IDEAS home Printed from https://ideas.repec.org/a/eee/transa/v50y2013icp183-197.html
   My bibliography  Save this article

Influence of travel behavior on global CO2 emissions

Author

Listed:
  • Girod, Bastien
  • van Vuuren, Detlef P.
  • de Vries, Bert

Abstract

Travel demand is rising steeply and its contribution to global CO2 emissions is increasing. Different studies have shown possible mitigation through technological options, but so far few studies have evaluated the implications of changing travel behavior on global travel demand, energy use and CO2 emissions. For this study a newly developed detailed passenger transportation model representing technology characteristics as well as key behavioral variables is used. The model allows the reproduction of observed travel demand (1971–2005) in the different world regions and considers income and time rebound effects. Regarding future travel demand, the model allows for an evaluation of the sensitivity for future trends in travel money and time budgets, luxury level, vehicle load and modal split. The study highlights the high relevance of future development in travel behavior for climate policy. A consistent combination of different behavioral changes towards a more climate friendly travel behavior is modeled to reduce CO2 emissions towards the end of this century by around 50% compared to the baseline.

Suggested Citation

  • Girod, Bastien & van Vuuren, Detlef P. & de Vries, Bert, 2013. "Influence of travel behavior on global CO2 emissions," Transportation Research Part A: Policy and Practice, Elsevier, vol. 50(C), pages 183-197.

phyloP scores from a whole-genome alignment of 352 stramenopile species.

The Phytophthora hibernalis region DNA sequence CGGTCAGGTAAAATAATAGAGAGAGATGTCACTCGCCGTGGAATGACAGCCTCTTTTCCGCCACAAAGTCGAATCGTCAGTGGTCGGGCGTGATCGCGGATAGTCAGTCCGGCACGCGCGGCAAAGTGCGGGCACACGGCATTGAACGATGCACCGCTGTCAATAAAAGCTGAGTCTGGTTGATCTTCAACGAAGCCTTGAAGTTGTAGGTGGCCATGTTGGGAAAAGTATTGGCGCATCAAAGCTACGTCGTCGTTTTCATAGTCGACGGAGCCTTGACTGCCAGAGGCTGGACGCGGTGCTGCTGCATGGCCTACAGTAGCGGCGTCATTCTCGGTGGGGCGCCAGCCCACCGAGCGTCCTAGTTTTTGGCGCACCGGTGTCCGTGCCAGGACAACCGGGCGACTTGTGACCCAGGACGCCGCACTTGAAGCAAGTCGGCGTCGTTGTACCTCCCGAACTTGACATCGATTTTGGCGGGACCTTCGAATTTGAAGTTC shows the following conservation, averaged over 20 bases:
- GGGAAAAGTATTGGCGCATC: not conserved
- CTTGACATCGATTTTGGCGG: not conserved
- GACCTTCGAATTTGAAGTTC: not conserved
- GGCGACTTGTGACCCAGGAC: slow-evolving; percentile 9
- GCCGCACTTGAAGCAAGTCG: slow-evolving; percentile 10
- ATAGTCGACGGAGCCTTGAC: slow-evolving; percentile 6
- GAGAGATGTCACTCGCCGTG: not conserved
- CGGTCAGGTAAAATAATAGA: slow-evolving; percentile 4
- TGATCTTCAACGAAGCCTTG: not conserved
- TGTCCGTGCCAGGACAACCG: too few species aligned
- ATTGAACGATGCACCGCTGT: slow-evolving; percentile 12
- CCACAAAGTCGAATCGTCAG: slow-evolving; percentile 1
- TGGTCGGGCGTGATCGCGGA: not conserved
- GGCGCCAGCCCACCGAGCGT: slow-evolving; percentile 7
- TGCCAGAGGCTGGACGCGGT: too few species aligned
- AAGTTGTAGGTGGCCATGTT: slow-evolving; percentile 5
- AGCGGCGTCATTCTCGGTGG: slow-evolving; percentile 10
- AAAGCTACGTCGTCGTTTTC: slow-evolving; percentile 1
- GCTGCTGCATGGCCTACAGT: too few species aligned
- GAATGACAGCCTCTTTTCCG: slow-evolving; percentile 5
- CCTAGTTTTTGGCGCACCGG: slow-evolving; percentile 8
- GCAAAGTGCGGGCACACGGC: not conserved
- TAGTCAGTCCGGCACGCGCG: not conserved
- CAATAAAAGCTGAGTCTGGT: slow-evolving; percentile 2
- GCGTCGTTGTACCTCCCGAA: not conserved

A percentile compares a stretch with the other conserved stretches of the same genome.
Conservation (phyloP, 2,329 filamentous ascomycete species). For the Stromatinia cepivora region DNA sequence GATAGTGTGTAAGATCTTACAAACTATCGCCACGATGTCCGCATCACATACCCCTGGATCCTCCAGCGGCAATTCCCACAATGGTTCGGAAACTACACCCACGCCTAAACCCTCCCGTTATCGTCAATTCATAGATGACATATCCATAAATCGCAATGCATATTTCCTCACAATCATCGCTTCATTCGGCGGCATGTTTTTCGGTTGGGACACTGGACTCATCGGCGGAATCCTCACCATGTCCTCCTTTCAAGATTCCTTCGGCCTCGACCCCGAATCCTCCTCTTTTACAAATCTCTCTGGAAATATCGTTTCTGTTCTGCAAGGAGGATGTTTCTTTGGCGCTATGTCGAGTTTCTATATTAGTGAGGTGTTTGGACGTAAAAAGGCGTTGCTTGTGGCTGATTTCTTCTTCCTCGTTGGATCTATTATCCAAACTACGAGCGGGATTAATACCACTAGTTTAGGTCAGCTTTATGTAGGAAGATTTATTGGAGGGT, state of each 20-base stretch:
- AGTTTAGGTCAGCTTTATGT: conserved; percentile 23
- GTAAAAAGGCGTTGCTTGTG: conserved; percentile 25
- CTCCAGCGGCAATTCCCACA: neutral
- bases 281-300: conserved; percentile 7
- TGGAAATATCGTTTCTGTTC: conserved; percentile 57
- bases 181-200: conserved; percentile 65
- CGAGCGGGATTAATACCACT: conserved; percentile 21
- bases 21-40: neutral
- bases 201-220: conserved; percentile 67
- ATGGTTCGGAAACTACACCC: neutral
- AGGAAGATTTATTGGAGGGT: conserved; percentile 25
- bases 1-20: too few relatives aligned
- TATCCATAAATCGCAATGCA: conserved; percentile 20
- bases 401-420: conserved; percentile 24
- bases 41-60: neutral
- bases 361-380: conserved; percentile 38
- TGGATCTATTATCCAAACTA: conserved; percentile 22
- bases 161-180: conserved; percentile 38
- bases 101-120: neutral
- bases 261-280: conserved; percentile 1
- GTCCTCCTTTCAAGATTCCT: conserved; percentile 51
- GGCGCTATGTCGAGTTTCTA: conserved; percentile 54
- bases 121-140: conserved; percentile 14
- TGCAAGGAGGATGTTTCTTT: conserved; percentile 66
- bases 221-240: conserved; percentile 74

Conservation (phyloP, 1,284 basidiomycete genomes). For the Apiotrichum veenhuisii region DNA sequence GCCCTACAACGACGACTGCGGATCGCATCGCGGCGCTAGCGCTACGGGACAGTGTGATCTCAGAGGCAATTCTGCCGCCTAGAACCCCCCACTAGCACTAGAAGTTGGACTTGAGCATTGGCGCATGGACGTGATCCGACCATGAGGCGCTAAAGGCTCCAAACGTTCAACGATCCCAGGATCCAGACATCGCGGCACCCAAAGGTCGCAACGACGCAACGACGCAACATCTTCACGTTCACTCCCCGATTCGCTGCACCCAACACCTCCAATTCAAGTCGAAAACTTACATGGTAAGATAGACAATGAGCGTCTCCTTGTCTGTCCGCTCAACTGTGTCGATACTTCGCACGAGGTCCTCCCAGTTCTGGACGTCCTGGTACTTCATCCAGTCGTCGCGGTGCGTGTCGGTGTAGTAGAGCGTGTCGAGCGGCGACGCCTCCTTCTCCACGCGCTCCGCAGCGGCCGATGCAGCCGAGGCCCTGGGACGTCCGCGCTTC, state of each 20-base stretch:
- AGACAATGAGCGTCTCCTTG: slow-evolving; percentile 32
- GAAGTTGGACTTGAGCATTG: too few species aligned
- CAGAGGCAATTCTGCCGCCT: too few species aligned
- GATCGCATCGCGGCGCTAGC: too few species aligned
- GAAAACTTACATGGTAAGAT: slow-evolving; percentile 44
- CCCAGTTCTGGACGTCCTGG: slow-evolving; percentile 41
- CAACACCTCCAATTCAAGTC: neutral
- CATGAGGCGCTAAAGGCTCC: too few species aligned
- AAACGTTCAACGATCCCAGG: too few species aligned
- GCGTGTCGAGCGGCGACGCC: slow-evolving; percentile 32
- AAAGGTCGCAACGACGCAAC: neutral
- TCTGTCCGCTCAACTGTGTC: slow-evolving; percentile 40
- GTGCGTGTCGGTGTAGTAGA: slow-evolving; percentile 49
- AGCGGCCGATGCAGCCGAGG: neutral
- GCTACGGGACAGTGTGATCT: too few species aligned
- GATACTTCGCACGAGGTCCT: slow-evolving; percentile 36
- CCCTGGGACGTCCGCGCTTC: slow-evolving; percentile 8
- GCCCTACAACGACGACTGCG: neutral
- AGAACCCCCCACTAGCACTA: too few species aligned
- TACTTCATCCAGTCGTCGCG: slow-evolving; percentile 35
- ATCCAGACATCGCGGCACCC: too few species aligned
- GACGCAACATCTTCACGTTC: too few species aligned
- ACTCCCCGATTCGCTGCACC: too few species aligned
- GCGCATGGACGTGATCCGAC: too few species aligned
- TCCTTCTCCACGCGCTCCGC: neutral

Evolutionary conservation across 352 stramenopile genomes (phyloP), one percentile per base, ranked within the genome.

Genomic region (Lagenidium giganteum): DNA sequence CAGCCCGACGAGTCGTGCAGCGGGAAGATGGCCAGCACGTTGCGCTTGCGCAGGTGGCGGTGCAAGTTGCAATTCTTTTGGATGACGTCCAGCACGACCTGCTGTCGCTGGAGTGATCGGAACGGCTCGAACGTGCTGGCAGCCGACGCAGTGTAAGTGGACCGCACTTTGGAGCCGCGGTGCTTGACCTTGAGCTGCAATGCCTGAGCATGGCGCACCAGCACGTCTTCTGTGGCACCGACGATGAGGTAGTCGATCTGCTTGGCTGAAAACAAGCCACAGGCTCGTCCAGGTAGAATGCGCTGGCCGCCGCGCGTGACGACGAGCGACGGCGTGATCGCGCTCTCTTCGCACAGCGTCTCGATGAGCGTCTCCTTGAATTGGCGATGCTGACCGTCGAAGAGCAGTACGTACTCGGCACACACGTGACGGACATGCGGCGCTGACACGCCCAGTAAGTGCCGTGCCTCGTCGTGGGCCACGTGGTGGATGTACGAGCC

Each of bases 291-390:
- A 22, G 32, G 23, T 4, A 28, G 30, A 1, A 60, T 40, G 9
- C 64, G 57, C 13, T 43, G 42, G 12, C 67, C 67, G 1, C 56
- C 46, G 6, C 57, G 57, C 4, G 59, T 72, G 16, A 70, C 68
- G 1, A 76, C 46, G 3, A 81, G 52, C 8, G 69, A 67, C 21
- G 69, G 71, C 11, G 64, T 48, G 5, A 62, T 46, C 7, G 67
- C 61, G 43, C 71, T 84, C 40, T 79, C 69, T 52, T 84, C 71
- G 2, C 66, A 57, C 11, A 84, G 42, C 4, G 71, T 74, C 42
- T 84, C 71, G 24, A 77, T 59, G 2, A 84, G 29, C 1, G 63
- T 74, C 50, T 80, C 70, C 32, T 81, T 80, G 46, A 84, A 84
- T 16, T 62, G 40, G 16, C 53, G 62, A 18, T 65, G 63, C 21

• Handle: RePEc:eee:transa:v:50:y:2013:i:c:p:183-197
    DOI: 10.1016/j.tra.2013.01.046
    as

    Download full text from publisher

    File URL: http://www.sciencedirect.com/science/article/pii/S0965856413000694
    Download Restriction: Full text for ScienceDirect subscribers only

    As the access to this document is restricted, you may want to search for a different version of it.

    References listed on IDEAS

    as
    1. Lyons, Glenn & Jain, Juliet & Holley, David, 2007. "The use of travel time by rail passengers in Great Britain," Transportation Research Part A: Policy and Practice, Elsevier, vol. 41(1), pages 107-120, January.
    2. Mokhtarian, Patricia L. & Chen, Cynthia, 2004. "TTB or not TTB, that is the question: a review and analysis of the empirical literature on travel time (and money) budgets," Transportation Research Part A: Policy and Practice, Elsevier, vol. 38(9-10), pages 643-675.
    3. Schafer, Andreas & Victor, David G., 2000. "The future mobility of the world population," Transportation Research Part A: Policy and Practice, Elsevier, vol. 34(3), pages 171-205, April.
    4. Ornetzeder, Michael & Hertwich, Edgar G. & Hubacek, Klaus & Korytarova, Katarina & Haas, Willi, 2008. "The environmental effect of car-free housing: A case in Vienna," Ecological Economics, Elsevier, vol. 65(3), pages 516-530, April.
    5. Sorrell, Steve & Dimitropoulos, John, 2008. "The rebound effect: Microeconomic definitions, limitations and extensions," Ecological Economics, Elsevier, vol. 65(3), pages 636-649, April.
    6. Girod, Bastien & van Vuuren, Detlef P. & Deetman, Sebastiaan, 2012. "Global travel within the 2°C climate target," Energy Policy, Elsevier, vol. 45(C), pages 152-166.
    7. Böhler, Susanne & Grischkat, Sylvie & Haustein, Sonja & Hunecke, Marcel, 2006. "Encouraging environmentally sustainable holiday travel," Transportation Research Part A: Policy and Practice, Elsevier, vol. 40(8), pages 652-670, October.
    8. Kyle, Page & Kim, Son H., 2011. "Long-term implications of alternative light-duty vehicle technologies for global greenhouse gas emissions and primary energy demands," Energy Policy, Elsevier, vol. 39(5), pages 3012-3024, May.
    9. Sorrell, Steve & Dimitropoulos, John & Sommerville, Matt, 2009. "Empirical estimates of the direct rebound effect: A review," Energy Policy, Elsevier, vol. 37(4), pages 1356-1371, April.